Fashion has always been an ever-changing creature, so it’s no surprise that we look back on times long past and see nothing resembling present-day style. On top of that, the societal changes that have occurred between the 1600s and today are staggering, and it’s reflected in the dress sense of the time.
In the 1600s, men and women both wore significantly more conservative clothing. Little more than face and hands were often exposed, with the addition of sometimes parts of the shoulders and chest. Let’s have a look at some of the key elements of 17th century dress.
The reticella is an example of needle lace that became immensely popular toward the beginning of the 17th century. Reticella patterns were very intricate, with fine weaves and cutwork involved. They were very popular for collars in particular. If you think collars were big in the 1970s, just wait until you get an eyeful of 17th century collars. Many of them extended beyond the shoulders, and stood straight up behind the head, rather than resting flat on the back. Over time, reticella evolved into ‘Punto in Aria’, which was similarly complex lace work initially developed in Italy.
An item of clothing like the chemise is interesting because in many ways it still exists. Sometimes referred to as a shift or a smock. The chemise was an undershirt of sorts, designed to keep sweat off of outerwear. While today, a chemise is something worn like a slip – mostly by women, particularly of a certain age – in the 17th century, the chemise was a staple of fashion for men, women, and children. Until the 1820s, a chemise was the only underwear worn in England, and as such was often the only item of clothing that received frequent washes.
Sometimes spelled britches, these items were an essential for men of the 17th century. Covering the body from the waist down, breeches are most easily compared to modern-day tights worn by women, or potentially jodhpurs worn by equestrians. While breeches weren’t exclusively white, you’d be hard-pressed to find examples that are coloured. Usually, breeches went over the knee and were fastened around the thigh with buckles and/or straps. Breeches were popular and practical until the mid-19th century, when trousers rose to prominence and were seen as the preferable choice for most men.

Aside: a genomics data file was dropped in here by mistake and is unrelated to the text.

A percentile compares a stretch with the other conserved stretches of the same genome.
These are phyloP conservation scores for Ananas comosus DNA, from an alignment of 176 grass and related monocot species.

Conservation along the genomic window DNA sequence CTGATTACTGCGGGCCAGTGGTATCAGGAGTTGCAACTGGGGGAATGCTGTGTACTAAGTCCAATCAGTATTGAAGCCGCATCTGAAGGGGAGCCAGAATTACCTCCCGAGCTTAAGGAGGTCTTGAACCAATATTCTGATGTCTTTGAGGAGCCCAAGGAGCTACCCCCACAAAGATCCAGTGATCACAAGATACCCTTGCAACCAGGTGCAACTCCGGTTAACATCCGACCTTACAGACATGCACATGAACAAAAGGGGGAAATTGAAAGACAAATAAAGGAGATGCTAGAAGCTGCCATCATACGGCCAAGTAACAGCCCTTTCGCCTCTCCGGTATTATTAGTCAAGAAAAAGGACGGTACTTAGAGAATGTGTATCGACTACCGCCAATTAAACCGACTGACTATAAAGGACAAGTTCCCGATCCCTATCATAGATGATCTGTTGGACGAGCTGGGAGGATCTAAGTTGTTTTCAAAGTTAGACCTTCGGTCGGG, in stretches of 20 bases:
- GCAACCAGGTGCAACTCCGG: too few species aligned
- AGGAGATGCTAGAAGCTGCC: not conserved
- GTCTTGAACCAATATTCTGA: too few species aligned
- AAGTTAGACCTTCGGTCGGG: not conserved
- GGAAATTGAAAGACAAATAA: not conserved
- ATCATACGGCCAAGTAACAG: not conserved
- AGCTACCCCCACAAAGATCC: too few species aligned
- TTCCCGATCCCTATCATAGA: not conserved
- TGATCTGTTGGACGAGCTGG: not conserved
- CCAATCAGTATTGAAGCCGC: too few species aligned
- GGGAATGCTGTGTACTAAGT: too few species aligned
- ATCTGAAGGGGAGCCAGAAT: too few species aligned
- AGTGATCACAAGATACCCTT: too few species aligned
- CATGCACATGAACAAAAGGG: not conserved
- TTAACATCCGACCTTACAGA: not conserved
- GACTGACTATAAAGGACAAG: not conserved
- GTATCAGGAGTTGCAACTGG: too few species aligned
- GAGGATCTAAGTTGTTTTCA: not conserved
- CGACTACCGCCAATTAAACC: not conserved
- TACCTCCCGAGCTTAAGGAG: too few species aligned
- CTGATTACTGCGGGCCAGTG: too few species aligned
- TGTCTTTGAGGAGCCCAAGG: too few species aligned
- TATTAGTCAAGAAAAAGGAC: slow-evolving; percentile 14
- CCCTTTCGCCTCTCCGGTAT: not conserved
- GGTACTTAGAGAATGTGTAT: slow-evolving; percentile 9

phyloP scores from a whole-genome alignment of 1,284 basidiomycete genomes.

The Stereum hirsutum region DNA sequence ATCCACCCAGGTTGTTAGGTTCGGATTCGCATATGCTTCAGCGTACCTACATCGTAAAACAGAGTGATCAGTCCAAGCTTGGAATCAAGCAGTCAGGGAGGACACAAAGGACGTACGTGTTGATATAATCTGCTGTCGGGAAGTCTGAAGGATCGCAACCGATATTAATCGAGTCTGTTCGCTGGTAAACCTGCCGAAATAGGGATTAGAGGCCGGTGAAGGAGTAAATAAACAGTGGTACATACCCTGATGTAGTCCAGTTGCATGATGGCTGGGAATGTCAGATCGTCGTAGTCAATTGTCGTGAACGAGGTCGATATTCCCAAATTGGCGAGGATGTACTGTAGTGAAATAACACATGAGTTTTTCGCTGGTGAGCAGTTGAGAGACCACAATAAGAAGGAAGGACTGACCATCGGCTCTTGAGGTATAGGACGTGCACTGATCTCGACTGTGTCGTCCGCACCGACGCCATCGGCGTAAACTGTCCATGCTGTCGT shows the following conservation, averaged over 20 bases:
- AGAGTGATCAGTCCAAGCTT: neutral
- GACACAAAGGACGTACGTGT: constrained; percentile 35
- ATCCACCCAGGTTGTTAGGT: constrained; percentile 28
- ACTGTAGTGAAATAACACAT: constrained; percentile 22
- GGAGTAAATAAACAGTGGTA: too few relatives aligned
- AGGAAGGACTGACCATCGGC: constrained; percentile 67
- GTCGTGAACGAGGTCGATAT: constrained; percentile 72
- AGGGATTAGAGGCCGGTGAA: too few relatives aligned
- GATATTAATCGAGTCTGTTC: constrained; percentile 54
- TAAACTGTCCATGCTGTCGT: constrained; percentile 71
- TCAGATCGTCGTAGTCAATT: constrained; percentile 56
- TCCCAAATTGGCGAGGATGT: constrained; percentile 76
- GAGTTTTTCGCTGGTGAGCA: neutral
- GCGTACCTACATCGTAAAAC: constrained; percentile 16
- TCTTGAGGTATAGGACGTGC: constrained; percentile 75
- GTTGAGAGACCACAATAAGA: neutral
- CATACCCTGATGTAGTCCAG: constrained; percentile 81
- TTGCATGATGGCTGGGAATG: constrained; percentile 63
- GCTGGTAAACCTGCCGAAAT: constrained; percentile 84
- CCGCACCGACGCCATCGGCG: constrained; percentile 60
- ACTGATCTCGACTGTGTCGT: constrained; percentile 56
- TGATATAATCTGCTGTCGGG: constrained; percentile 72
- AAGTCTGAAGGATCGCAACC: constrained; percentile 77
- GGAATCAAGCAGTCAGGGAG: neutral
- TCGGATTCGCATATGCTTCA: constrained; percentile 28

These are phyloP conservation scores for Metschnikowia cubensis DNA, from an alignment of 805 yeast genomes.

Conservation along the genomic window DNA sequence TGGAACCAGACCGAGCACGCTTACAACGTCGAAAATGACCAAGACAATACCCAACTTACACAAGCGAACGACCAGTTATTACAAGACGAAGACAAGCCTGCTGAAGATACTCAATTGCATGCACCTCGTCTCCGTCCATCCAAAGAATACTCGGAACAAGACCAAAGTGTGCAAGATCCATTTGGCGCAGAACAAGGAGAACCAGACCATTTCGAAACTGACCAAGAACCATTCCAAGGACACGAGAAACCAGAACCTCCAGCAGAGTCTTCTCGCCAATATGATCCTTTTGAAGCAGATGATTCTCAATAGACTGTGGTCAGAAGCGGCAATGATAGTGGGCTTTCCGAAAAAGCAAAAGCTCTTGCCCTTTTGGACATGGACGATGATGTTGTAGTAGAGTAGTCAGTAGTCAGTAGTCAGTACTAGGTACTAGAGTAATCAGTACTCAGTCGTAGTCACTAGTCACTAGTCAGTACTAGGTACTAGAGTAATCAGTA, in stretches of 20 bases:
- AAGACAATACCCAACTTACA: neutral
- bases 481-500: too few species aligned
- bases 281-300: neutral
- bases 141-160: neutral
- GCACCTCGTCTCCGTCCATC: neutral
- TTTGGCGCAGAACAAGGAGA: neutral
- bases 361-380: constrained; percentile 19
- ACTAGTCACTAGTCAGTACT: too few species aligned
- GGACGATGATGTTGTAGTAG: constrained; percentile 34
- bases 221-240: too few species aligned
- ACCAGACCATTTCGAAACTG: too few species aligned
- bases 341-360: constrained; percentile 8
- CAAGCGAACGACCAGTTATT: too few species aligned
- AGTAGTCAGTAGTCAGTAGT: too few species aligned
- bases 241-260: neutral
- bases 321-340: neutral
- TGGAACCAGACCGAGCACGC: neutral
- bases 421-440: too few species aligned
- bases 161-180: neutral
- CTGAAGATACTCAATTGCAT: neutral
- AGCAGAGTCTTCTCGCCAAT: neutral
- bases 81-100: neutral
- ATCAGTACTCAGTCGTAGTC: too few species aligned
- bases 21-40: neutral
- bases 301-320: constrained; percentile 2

If you’ve ever watched a period drama, you’ve likely seen countless men in doublets. Close-fitting, doublets were like jackets worn over a chemise, and usually paired with breeches. Doublets were often worn under armour of various kinds such as cuirasses or chainmail shirts. The use of the doublet in this scenario is to add a layer of comfort that prevented chafing when one needed to wear armour for potentially hours – or days – on end. Through 3 centuries of popularity, only the cut and styles of the doublet changed, but otherwise it remained essentially the same garment.
Antique jewellery is always a popular topic for modern enthusiasts, and jewellery from the 17th century is no different. Far and away the most common element of antique jewellery from this time was pearls. Scarcely a 17th century portrait exists without a string of pearls involved. Pearls were even woven into clothing, acting as lavish beadwork on special garments. Diamonds also found a significant increase in popularity through the 1600s. Jewellery that featured intricate, foliate patterns was popular, mirroring the patterns and popularity of the reticellas that were also commonplace. Flower petals and leaves were massively popular themes for 17th century jewellery.
Traces of these styles can be found today in faint echoes such as tights and slips, but by and large, the dress of the 17th century is entirely different to our own. It’s always a good idea to take a little trip into the past to see what has ultimately influenced the dress sense of society today.